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Seema Chishti’s ‘Sumitra and Anees’ brings diverse stories and recipes from her khichdi family: The Tribune India

Seema Chishti's ‘Sumitra and Anees’ brings diverse tales and recipes from her khichdi family

Pushpesh pants

THE year was 1965 and I had just joined the Indian School of International Studies at Sapru House. “It had a vast, lush green lawn with a good library attached to it,” one would say. Not to mention the mezzanine canteen that attracted artists, journalists and intellectuals from all over Delhi. This is where I first met Anees Bhai and Sumitraji. Both were seniors and at that time seniors were treated with respect. They were not yet married at the time, but were often seen together.

Anees Chishti was already a well-known byline in Mainstream, the left-wing magazine edited by Nikhil Chakravarty, but was disarmingly informal, encouraging young people and engaging in conversation. He carried his scholarship and ideology lightly. Sumitraji was more reserved, but had the reputation of a shrewd, meticulous economist. I remember she was always elegantly dressed in beautiful silk saris. I think it was Shaukat Hayat Ahmed, an elderly scholar who was researching the Sino-Soviet schism, who introduced me to Anees Bhai. A year later, as Seema recounts in her book, the two married in a small, simple ceremony attended by a few friends. How long ago it seems!

It was indeed a different world, a different country, when a Muslim man from Deoria could marry a Hindu girl from Karnataka without causing a communal riot. Of course there were hardships – renting out accommodation in a predominantly Hindu residential area, but nothing that could pose a risk to life and limb. Three or four years later, when Javed Alam from Hyderabad married Jayanti Guha from Bengal (both Sapru House hostel mates in Gomati), it caused a stir and it took a while for the ugly storm to pass.

Many decades later, I met Seema, the couple’s daughter, who had just returned from England. Brilliant in her own right, Seema has inherited the best of both parents – fluency in many languages, an insatiable curiosity, dedication to painstaking research and a mischievous sense of humor. Our paths crossed repeatedly when she was on the BBC, but I never met Anees Bhai again. Sumitraji joined JNU and was a colleague after she retired from the Indian Institute of Foreign Trade, but our academic interests did not converge and there was little interaction. This slim volume has brought many old memories back to life. Shahid Amin’s memoir of his beloved mamu, also part of the book, is pure joy to read.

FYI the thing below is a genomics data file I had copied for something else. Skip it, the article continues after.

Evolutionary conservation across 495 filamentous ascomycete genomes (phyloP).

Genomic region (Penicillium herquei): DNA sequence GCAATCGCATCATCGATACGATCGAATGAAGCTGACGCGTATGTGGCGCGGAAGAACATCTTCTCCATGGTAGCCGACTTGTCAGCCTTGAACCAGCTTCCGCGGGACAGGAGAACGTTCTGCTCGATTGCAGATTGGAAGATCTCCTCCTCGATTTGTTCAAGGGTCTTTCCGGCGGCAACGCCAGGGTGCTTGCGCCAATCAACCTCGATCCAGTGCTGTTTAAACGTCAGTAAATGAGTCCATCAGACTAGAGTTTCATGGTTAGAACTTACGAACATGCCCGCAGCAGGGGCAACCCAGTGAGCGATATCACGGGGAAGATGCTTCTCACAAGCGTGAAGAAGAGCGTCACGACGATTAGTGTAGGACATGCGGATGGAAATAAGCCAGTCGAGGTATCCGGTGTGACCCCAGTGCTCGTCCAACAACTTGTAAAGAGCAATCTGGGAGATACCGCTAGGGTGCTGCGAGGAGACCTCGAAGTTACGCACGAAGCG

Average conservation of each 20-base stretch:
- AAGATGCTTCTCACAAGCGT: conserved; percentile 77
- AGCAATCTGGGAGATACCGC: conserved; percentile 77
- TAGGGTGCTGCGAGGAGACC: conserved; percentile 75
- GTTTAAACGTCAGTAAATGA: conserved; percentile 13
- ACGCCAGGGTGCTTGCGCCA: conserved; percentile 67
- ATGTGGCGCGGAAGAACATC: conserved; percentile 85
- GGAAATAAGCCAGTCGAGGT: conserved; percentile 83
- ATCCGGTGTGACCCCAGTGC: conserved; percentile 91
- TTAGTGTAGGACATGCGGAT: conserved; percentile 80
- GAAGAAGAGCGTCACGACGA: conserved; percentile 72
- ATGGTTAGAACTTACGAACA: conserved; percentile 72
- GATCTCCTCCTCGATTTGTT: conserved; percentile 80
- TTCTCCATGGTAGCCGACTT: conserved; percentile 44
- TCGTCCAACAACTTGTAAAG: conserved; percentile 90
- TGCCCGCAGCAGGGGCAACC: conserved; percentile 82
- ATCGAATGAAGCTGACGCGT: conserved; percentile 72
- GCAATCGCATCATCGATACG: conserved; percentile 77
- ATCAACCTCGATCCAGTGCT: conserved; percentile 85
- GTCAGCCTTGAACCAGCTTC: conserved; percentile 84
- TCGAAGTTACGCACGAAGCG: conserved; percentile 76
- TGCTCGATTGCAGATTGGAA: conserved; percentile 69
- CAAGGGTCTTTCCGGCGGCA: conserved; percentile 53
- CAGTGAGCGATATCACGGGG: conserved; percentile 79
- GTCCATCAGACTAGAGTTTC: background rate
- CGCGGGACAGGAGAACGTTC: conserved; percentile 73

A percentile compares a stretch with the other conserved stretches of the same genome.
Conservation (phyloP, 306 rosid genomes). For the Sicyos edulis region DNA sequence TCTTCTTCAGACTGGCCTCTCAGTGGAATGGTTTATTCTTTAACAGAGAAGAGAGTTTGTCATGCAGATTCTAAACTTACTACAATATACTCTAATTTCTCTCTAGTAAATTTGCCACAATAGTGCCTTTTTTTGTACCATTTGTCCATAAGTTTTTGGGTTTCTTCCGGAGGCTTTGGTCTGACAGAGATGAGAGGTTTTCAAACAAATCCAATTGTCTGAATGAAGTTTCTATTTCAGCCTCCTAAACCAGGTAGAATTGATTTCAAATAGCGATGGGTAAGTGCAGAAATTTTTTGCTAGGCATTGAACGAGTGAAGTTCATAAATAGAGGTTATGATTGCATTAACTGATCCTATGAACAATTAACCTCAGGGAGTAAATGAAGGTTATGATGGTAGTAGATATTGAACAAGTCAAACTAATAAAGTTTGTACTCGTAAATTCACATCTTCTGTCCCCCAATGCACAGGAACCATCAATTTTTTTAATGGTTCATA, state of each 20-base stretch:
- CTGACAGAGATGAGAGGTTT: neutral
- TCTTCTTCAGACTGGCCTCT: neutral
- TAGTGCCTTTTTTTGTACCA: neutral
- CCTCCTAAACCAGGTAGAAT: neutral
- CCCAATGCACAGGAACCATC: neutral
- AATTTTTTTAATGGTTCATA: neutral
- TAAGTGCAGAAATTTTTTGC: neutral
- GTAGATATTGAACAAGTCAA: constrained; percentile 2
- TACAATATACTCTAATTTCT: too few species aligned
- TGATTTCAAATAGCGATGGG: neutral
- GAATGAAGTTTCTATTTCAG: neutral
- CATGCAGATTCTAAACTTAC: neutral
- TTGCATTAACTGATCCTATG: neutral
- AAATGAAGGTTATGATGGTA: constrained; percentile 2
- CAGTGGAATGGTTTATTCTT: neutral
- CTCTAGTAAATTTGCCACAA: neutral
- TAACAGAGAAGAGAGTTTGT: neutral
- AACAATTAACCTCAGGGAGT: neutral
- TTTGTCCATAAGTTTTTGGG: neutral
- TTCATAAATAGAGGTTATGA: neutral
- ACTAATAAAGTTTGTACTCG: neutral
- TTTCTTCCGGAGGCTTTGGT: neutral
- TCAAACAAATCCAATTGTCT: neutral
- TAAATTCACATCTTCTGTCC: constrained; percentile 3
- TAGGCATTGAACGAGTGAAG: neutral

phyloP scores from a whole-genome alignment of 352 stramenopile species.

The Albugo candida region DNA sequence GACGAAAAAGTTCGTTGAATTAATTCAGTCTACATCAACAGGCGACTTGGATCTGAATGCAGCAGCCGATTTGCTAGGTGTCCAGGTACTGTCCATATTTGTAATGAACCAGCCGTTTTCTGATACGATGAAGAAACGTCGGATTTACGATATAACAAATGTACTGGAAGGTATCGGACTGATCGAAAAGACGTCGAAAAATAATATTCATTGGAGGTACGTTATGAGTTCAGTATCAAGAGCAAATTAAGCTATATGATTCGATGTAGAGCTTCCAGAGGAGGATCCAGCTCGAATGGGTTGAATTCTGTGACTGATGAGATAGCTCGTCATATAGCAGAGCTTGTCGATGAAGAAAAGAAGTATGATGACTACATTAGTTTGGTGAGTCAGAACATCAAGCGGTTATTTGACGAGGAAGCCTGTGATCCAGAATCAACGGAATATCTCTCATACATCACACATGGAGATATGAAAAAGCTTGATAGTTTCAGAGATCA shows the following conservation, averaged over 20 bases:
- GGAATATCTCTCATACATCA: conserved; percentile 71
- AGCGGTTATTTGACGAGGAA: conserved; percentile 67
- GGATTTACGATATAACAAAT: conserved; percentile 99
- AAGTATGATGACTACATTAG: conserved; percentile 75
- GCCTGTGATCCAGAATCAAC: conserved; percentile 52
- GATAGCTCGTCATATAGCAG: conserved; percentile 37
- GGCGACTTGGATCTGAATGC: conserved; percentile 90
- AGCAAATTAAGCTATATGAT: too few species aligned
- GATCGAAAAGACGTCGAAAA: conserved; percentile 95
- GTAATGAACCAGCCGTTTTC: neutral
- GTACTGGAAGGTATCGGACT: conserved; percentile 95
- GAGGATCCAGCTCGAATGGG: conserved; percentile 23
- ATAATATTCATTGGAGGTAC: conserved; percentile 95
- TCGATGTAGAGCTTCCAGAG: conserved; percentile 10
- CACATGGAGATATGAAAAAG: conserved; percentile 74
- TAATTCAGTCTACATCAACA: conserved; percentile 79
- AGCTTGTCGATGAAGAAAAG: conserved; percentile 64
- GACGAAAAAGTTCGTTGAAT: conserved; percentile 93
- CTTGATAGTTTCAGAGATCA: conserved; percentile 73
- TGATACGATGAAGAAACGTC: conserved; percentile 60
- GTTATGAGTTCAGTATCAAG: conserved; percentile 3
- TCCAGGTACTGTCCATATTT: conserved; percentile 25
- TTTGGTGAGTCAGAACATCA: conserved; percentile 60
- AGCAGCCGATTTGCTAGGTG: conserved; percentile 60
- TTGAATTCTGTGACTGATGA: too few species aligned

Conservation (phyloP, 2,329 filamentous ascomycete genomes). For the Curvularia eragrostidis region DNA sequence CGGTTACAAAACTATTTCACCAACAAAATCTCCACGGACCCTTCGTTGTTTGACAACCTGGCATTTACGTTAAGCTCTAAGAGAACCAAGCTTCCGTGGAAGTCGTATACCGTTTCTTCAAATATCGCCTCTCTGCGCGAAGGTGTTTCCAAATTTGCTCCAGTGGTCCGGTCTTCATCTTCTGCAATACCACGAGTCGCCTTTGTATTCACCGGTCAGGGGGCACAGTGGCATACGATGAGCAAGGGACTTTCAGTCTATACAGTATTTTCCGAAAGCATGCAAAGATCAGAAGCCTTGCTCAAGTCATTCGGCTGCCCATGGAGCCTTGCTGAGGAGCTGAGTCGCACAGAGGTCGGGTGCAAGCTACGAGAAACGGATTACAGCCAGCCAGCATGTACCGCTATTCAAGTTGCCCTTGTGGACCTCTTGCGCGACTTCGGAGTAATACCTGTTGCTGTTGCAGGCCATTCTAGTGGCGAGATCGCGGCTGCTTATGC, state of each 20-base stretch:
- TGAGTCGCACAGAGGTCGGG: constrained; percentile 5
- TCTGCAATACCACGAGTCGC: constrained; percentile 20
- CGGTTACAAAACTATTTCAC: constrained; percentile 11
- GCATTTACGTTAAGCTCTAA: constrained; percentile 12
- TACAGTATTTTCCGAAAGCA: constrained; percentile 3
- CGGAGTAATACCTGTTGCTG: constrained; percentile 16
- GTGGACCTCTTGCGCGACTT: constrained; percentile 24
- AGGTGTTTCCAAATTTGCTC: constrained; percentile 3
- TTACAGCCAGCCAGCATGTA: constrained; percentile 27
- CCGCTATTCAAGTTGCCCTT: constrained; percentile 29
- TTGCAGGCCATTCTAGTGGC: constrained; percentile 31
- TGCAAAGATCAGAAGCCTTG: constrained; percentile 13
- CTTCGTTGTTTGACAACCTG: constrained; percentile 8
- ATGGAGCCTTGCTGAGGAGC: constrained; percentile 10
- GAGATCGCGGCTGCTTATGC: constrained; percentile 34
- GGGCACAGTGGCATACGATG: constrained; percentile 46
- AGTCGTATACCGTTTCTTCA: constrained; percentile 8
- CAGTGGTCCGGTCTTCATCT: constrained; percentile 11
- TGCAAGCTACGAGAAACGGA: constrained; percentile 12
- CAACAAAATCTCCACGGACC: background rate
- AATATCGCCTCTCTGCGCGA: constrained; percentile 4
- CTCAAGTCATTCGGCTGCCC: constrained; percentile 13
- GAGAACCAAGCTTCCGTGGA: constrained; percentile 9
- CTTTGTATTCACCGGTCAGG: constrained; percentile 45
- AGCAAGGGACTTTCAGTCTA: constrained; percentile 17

And then there are the recipes. The descriptions follow the minimalist route. They are ideal for a lazy cook who doesn’t like kitchen chores but loves good food. From various varieties of rasam, dal and kadhi to shami kebabs, mutton and chicken curries, snacks and sweets, everything to put together a simple yet elegant meal for themselves and guests is here. They offer plenty of room for improvisation. Seema has generously shared not only the recipes, but also anecdotes that lead the reader down the nostalgic road when we not only tolerated diversity, but celebrated and, in the process, enriched our own lives. This was when Ganga-Jamuni’s composite culture was not limited to a few cosmopolitan places – Lucknow, Delhi, Hyderabad. From Deoria in Poorvanchal to Konkan on the west coast, it was the lived experience. Can you really believe that the hordes of poisonous vigilantes can be dispelled by letting aromas pour from the kitchen?

Vir Sanghvi’s hard hitting ‘Afterword’ leaves no room for naive optimism. Times have changed and worse. Our priceless shared heritage (not just culinary) is being systematically destroyed by hooligans patronized by those in power and unleashed by hate mongers. Liberal and secular have become epithets. Love with a hyphen jihad is for most inextricably linked to an internationally hatched conspiracy of terrorists. This book is a timely reminder that to keep what we value, we must not give in, but push back when threatened and be prepared for lengthy battles.

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